NOW! JAKARTA | How to Help A Stray Pet
HOW TO HELP A STRAY PET
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Many dogs and cats out there may have homes and doting owners, but not stray dogs and cats, who often live in ill-fated environments, suffering from diseases and cruelty. Thanks to a few caring hearts, action is being taken to provide them with veterinary care and a loving touch. But as the number of stray animals grows and cruelty worsens, some animal welfare activists are finding themselves more challenged than ever. Read on to find out more about their stories and how you too can join the cause.

Let’s Adopt! Indonesia
Established in Indonesia in 2011 and now part of the worldwide NGO Let’s Adopt! Global, LAI is a social network rescue organisation that primarily relies on social media platform. The organisers rely on Facebook, Instagram and Twitter, as well as its own blog indonesia.myletsadopt.com, to reach out to the people and promote its cause – from rescue, foster and transport to adoption.

LAI cofounder Carolina Fajar was on her way to work one day when she saw a dog with a chopped off leg and protruding bones. She immediately took the dog for treatment and went on to adopt the poor little thing. The rest was history. Fajar and her friends took the cause seriously, dedicating themselves to adopting more stray animals. Later on, they joined efforts with the Let’s Adopt! Global and signed up as its Indonesian chapter.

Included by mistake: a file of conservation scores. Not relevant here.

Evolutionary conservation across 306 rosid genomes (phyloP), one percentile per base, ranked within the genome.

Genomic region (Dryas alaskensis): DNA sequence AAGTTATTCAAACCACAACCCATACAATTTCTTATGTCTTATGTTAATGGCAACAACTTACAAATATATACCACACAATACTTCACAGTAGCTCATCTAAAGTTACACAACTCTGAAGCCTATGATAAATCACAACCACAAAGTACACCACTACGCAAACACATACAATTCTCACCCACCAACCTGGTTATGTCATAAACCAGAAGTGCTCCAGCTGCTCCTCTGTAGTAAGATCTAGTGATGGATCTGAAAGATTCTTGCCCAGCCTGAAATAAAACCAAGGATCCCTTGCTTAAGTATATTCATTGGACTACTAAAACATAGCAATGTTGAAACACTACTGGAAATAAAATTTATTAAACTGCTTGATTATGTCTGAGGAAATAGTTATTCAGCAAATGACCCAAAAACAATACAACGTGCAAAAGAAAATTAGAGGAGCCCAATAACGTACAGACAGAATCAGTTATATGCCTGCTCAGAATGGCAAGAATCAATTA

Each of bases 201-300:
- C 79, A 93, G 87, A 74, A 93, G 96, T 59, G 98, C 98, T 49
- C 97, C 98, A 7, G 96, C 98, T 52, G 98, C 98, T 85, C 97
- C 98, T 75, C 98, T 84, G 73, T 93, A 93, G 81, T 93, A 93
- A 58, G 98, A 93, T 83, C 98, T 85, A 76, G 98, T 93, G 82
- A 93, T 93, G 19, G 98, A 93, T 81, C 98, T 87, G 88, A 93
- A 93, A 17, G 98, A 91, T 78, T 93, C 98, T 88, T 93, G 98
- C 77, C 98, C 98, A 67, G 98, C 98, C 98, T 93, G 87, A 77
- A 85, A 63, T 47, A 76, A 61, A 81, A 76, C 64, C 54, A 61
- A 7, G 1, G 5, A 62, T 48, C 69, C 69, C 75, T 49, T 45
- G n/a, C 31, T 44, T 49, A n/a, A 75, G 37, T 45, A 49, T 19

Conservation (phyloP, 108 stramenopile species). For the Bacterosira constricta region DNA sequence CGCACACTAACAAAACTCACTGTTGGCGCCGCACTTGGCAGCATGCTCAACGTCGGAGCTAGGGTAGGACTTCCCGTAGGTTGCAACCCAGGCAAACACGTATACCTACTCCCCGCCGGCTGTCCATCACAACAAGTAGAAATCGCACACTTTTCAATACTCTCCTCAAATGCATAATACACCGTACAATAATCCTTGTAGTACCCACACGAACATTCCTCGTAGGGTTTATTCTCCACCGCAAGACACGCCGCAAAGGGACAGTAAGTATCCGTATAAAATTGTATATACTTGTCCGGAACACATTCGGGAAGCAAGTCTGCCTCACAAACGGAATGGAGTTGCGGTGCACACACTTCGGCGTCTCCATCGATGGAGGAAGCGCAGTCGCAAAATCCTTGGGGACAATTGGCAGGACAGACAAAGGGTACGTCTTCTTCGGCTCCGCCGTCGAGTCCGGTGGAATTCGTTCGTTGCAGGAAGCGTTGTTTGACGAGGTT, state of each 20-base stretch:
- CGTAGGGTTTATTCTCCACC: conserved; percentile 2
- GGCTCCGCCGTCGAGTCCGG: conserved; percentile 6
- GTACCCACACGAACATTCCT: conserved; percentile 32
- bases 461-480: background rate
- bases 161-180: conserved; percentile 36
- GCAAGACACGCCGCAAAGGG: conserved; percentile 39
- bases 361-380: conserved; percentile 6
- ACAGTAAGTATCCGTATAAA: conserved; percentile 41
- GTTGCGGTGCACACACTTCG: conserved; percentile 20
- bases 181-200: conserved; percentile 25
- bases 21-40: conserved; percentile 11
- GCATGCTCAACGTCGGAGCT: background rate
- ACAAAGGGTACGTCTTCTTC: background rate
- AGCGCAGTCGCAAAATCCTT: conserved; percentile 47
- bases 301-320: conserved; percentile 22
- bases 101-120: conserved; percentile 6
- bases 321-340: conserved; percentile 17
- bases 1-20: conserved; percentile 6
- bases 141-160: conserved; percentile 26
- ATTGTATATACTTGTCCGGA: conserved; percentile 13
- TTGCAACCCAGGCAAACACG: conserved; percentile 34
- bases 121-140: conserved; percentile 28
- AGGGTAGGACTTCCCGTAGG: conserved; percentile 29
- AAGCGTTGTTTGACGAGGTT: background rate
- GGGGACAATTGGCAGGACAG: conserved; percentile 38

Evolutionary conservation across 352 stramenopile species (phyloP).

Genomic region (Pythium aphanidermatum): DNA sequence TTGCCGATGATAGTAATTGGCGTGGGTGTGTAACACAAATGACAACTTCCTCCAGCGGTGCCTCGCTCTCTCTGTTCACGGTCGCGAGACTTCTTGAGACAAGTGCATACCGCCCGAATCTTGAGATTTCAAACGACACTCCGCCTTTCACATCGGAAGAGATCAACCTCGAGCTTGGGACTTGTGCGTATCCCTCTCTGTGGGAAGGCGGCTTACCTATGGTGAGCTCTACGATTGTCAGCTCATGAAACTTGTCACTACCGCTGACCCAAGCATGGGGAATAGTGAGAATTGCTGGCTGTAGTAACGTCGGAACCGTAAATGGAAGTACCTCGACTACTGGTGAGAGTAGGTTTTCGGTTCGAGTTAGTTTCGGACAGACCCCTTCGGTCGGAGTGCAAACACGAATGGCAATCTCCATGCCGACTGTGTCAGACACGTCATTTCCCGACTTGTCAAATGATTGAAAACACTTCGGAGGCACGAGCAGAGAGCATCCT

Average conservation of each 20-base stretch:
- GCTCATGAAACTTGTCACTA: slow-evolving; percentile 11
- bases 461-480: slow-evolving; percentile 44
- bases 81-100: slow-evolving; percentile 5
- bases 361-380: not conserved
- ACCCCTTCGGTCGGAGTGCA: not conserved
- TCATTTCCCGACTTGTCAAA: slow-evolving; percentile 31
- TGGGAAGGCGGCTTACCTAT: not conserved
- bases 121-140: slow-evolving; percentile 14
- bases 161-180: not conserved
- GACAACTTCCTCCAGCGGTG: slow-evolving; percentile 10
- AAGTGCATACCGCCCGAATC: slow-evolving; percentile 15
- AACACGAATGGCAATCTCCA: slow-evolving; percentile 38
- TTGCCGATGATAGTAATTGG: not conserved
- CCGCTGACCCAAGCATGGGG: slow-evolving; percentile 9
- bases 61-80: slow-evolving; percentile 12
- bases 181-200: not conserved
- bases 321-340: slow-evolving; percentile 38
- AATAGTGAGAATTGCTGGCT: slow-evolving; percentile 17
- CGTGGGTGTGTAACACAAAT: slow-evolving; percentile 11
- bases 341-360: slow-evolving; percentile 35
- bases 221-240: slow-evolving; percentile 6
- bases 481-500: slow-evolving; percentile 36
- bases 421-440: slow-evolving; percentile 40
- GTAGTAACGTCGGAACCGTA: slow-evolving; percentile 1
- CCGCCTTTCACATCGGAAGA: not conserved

In addition to working towards the main goal of rehabilitating and finding permanent homes for animals deemed “unadoptable” by others, LAI also seeks to educate Indonesians about animal welfare. The organisation regularly carries out informative campaigns about the importance of sterilization to decrease the number of abandoned pets and strays. It also generates public support to fight against animal abuse and promotes adoption rather than buying or breeding pets.

The term “unadoptable” usually refers to cats, dogs or other animals with physical defects or terminal illnesses such as cancer. LAI makes it a point to consistently search for such animals on the streets or follow up reports they received on social media. Once found, the animals will be provided with veterinary care and temporary foster homes or families, before being relocated to more permanent homes.